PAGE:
Budapest, Hungary felt like a wave of Eastern Europe crashed into Western Europe. It was such an interesting mix of the two. The city has beautiful architecture dating from Roman ruins to Gothic, Baroque, Renaissance, and much more.
This trip was 11 days through Budapest, Vienna, and Prague. Articles detailing my experiences in Vienna and Prague will be posted in the near future. This article is probably a bit longer than previous ones, but I did so much and really wanted to share my experiences.
Travel tip: When planning your trip to Budapest, note that many places are closed on Mondays. Plan accordingly.
Budapest is split into two parts; Buda and Pest, separated by the Danube River. For our first day, we ventured to the Hungarian Parliament Building on the way to Buda.
The Hungarian Parliament Building is spectacular. Rivaled maybe only by Westminster.
In Buda we walked up the hill to the Citadella which has the Liberty statue and great views over the city. Buda Castle is occupied by museums, which I didn’t find interesting, so I just explored the grounds.
Afterward, we walked north towards Matthias Church and Fisherman’s Bastion. The Fisherman’s Bastion stands where castle walls once were but is a relatively newer structure built simply for panoramic views of Budapest. Matthias Church has really amazing tile work on the roof. Sadly, it was difficult to get better pictures of it due to the sun casting large shadows.
For almost every meal in Budapest, we ate at the Christmas Market. It had a huge section devoted to traditional Hungarian foods. I love street food, markets, and saving money so this was great. I tried so many dishes and different hot alcoholic seasonal beverages such as Grog which was so delicious.
I also want to note that this was my favorite Christmas Market that I have been to. It felt authentic and the stands were selling unique items actually hand crafted by locals, whereas other markets I’ve been have a lot of the same stuff as each other.
From the markets, you can take a walk down Vaci Utca. Which is the main shopping street of Budapest, full of familiar and not so familiar storefronts. The part closest to the center is full of typical shopping stores with some souvenir shops in between. Further down it begins to appear more “authentic”, but if you have a trained eye you will see it is full of mainly tourist traps.
In the evenings, we could not pass up the opportunity to explore the ruin pubs. Ruin bars are notorious in Budapest as they were abandoned buildings taken over by the locals as low-key clubs, but now seem to be primarily occupied by tourist (Sadly my pictures are low quality due to it being dark inside so that means you just have to visit to see!)
If you travel to Kazinczy utca you can find Szimpla and Ellato Kert, two famous ruin pubs. They are both a must see in my opinion and a really fun experience. Don’t forget to try Pálinka, a very high alcohol content fruit brandy, which can only be authentically produced in Hungary and some parts of Austria. On the same street, you can find Karavan, which is a tented area with street food stands.
*Note* Their website says that they are open until midnight but we went on a Wednesday or Thursday and it was closing at 9 pm so do not count on it being open late for food. However, you can get some alright food at Ellato Kert.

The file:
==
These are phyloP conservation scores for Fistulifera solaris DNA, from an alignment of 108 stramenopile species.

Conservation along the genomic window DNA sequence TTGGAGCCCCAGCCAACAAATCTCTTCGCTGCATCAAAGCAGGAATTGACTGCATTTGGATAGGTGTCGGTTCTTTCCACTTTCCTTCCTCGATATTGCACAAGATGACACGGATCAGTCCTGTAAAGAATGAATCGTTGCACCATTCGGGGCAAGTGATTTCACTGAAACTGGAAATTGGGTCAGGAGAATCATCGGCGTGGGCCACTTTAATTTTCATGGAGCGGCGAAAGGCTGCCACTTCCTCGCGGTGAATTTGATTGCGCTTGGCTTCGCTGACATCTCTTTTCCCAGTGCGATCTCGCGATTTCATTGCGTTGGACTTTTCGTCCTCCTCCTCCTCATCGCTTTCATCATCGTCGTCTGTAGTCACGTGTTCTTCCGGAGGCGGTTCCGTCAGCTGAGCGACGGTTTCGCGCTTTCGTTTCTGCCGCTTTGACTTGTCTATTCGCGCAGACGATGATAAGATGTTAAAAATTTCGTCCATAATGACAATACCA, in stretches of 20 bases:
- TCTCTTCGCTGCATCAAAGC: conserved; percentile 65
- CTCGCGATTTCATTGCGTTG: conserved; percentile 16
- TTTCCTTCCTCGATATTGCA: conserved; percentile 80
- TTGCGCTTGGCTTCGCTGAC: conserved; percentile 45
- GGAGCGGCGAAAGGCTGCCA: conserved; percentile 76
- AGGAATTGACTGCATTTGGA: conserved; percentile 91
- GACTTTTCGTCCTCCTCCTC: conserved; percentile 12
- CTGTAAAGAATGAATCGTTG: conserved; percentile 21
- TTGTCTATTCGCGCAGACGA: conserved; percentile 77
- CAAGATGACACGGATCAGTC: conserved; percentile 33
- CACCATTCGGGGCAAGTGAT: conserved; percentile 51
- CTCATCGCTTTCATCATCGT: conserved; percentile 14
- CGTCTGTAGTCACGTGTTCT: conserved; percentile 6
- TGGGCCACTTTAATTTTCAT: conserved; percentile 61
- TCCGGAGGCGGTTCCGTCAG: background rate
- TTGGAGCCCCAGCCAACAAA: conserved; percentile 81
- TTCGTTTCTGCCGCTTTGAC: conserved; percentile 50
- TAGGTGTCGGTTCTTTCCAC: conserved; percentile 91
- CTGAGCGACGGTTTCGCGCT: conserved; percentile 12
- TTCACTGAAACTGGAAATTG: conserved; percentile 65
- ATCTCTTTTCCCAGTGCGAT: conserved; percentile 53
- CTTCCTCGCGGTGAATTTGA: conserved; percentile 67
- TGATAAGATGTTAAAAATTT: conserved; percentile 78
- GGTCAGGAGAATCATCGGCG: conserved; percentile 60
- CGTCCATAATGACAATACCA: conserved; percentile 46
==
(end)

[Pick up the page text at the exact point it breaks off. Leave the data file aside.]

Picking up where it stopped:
Off of Kazinczy there is a “hidden” passageway called Gozsdu Udvar which is full of bars and restaurants it is definitely a cool place to check out for some nightlife.
The second full day was another packed day. We decided to explore more of the Pest side of Budapest. First stop was Hero’s Square (Hősök tere), built during the Austro-Hungarian Empire, is an important political monument in Hungary.
Next stop was Vajdahunyad Castle, built in 1896, and currently houses a museum. We passed on the museum and instead purchased tickets to go up both available towers (Gatehouse Tower for €2 and the Apostles’ Tower for €4). The Gatehouse tower is a bit of a waste, you don’t see anything that you can’t already see better from the Apostles’ Tower.
Szecheny Thermal Baths is one of the most famous of thermal baths in Budapest, but certainly not the only one. It is the largest medicinal bath in Europe. I am not sure what I expected, I wanted to try a new experience, but to be honest, in the end, I felt underwhelmed, and a bit bored.
The inside baths which close at 7 pm are much warmer than the outside ones. With your entrance fee, you are allowed to access both inside and outside baths as well as to a Turkish bath and sauna. There is the possibility to schedule massages and other treatments for an additional fee.
On this trip I attempted to make a better effort at photographing everything I eat. I was especially excited since I would be trying a lot of new dishes. Below are some of the foods I ate. The top left is goulash, a typical Hungarian soup, the top right is langos with garlic, sour cream, and cheese, another traditional dish and definitely perfect for a late night snack after the bar.
The bottom left is stuffed cabbage, a Hungarian dish made with pickled cabbage and stuffed with beef and ground pork and is topped with sour cream. The bottom right is gelato from Gelarto Rosa, every blogger wrote about this place, and I mean come on, it is the perfect Instagram-worthy treat, the bonus was that it also tasted amazing, do not pass this place up.
The final day in Budapest before jumping on a train to Vienna we stopped by the Central Market. The market is huge and the ground floor is full of produce and meat stands. The second floor is where you can find some small food stand and souvenirs.
I feel like I wrote so much, but I am also afraid I left things out, which is possible! But these are my highlights from my trip, and I hope it was interesting and now you have an interest to visit this beautiful city.
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